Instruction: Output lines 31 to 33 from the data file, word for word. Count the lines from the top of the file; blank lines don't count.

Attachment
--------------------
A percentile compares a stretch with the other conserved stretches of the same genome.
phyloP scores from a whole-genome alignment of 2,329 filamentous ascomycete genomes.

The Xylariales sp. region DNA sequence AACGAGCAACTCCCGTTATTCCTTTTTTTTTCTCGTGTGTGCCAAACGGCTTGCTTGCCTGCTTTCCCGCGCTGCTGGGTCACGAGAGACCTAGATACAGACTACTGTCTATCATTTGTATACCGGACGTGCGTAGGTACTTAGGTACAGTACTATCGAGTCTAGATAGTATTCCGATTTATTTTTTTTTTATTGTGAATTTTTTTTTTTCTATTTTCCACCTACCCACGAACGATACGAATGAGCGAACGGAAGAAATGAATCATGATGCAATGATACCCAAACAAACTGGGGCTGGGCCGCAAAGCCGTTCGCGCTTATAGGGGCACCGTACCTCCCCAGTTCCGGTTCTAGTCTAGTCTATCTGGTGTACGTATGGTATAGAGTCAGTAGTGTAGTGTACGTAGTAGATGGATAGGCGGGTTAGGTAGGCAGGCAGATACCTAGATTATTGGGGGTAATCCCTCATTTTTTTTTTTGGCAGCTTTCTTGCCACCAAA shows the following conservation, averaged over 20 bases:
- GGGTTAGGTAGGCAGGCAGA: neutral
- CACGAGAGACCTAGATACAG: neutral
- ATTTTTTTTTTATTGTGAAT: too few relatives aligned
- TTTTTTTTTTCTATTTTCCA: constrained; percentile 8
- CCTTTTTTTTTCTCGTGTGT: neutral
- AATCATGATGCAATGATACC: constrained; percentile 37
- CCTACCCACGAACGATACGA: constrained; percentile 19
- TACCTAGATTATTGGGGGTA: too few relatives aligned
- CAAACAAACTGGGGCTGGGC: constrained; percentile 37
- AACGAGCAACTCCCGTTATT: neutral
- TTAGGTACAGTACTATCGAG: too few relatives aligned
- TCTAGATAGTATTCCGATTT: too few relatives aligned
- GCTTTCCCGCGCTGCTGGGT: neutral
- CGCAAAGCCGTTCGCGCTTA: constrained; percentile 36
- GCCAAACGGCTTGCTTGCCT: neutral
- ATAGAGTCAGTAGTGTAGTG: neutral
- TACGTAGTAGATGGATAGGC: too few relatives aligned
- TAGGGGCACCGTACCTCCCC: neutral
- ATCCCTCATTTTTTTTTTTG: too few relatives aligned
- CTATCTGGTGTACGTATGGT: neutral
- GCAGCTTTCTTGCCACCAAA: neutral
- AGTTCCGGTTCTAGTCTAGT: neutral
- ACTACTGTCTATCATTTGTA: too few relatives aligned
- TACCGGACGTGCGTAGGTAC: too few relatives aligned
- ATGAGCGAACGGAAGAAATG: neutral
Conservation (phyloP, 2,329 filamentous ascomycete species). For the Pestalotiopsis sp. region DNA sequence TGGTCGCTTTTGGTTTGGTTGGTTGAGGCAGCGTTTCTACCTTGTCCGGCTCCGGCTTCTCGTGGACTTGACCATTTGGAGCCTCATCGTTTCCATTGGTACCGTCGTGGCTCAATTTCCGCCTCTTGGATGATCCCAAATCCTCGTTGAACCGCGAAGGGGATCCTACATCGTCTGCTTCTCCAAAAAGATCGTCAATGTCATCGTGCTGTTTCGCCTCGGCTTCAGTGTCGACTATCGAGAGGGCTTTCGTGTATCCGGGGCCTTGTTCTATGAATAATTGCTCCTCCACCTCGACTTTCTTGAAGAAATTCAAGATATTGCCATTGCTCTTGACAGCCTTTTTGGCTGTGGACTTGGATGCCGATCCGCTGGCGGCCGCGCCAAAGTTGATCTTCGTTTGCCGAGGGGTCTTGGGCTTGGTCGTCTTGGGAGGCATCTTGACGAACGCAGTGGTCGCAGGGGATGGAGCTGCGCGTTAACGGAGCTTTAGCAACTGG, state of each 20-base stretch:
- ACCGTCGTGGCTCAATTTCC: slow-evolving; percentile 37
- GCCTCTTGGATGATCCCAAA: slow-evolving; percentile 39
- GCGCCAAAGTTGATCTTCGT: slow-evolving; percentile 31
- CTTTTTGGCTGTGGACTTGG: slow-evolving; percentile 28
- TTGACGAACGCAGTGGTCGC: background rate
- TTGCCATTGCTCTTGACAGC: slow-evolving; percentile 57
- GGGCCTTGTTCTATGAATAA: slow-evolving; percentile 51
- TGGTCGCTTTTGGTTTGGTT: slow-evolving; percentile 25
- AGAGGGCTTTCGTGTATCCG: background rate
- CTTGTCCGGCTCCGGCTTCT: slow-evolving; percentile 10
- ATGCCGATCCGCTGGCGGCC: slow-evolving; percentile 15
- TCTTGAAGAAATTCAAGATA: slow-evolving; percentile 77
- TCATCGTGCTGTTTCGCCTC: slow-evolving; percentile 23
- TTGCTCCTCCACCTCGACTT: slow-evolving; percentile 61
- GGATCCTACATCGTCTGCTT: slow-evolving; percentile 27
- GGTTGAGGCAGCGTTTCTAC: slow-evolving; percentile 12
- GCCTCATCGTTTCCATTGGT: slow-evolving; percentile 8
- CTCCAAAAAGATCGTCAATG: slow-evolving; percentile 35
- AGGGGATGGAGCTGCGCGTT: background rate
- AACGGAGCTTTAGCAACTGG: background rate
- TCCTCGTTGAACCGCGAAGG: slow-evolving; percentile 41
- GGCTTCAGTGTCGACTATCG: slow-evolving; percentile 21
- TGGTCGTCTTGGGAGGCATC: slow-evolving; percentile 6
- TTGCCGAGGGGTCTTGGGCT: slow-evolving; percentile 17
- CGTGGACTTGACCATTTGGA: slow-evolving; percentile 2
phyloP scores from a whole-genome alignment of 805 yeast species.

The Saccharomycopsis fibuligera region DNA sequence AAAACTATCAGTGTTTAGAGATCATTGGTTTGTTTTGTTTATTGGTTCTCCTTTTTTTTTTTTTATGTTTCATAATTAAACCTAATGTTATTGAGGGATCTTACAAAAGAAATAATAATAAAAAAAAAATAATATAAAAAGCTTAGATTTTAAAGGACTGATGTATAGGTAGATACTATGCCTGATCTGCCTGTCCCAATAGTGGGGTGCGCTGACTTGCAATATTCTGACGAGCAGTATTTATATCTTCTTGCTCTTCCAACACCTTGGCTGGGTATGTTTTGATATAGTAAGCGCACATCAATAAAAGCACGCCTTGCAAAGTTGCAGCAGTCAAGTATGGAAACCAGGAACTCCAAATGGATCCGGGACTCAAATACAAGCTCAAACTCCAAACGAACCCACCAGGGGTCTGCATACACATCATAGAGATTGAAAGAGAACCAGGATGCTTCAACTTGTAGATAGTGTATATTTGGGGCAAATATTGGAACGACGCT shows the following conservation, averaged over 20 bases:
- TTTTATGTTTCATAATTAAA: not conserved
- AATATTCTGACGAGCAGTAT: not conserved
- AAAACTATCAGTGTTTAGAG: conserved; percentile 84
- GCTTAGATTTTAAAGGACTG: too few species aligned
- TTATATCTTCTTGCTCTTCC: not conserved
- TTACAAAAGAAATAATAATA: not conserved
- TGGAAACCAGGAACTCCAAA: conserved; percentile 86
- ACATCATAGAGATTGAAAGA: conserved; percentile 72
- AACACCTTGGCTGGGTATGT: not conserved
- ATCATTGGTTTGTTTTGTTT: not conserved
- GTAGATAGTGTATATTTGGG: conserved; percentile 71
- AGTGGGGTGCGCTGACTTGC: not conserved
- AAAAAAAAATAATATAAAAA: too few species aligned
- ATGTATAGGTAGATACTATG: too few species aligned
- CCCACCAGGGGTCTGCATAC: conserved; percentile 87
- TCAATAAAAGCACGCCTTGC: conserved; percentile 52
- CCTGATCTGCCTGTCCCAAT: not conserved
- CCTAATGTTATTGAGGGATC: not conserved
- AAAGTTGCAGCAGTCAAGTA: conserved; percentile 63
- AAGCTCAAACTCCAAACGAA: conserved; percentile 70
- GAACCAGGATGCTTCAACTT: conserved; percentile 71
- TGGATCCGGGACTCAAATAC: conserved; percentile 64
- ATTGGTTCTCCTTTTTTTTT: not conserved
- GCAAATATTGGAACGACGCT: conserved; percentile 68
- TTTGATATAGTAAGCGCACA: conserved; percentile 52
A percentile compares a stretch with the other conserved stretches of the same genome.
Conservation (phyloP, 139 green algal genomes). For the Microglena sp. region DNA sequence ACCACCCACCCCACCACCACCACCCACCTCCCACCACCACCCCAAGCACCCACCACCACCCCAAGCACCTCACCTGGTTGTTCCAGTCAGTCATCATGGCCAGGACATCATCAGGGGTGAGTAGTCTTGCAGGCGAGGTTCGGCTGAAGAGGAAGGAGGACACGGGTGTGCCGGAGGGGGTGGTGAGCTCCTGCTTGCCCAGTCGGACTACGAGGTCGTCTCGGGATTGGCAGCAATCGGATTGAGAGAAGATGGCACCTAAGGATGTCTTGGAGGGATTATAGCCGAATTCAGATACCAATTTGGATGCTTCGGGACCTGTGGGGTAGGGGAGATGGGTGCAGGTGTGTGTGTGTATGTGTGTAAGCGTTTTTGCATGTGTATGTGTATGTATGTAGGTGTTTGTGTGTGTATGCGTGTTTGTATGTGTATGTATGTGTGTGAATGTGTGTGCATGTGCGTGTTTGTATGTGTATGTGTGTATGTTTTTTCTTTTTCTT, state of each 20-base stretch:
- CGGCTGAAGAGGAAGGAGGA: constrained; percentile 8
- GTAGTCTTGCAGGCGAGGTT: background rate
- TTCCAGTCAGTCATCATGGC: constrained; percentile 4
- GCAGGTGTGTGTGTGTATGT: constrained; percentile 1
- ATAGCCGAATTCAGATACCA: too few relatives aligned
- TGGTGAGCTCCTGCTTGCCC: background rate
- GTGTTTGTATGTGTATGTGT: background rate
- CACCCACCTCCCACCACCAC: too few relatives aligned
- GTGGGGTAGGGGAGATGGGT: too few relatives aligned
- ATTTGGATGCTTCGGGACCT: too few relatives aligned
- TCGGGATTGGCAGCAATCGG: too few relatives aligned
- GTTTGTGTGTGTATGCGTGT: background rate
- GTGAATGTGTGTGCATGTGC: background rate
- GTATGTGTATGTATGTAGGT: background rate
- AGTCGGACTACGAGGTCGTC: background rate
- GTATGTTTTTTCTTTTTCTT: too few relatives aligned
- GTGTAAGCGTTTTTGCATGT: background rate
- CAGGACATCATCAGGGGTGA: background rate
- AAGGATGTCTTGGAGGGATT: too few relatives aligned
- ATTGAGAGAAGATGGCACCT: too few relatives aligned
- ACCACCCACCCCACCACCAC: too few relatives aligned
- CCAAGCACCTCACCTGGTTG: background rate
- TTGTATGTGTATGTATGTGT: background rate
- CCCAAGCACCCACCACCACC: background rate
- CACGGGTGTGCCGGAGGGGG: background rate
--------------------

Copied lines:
- GCCTCTTGGATGATCCCAAA: slow-evolving; percentile 39
- GCGCCAAAGTTGATCTTCGT: slow-evolving; percentile 31
- CTTTTTGGCTGTGGACTTGG: slow-evolving; percentile 28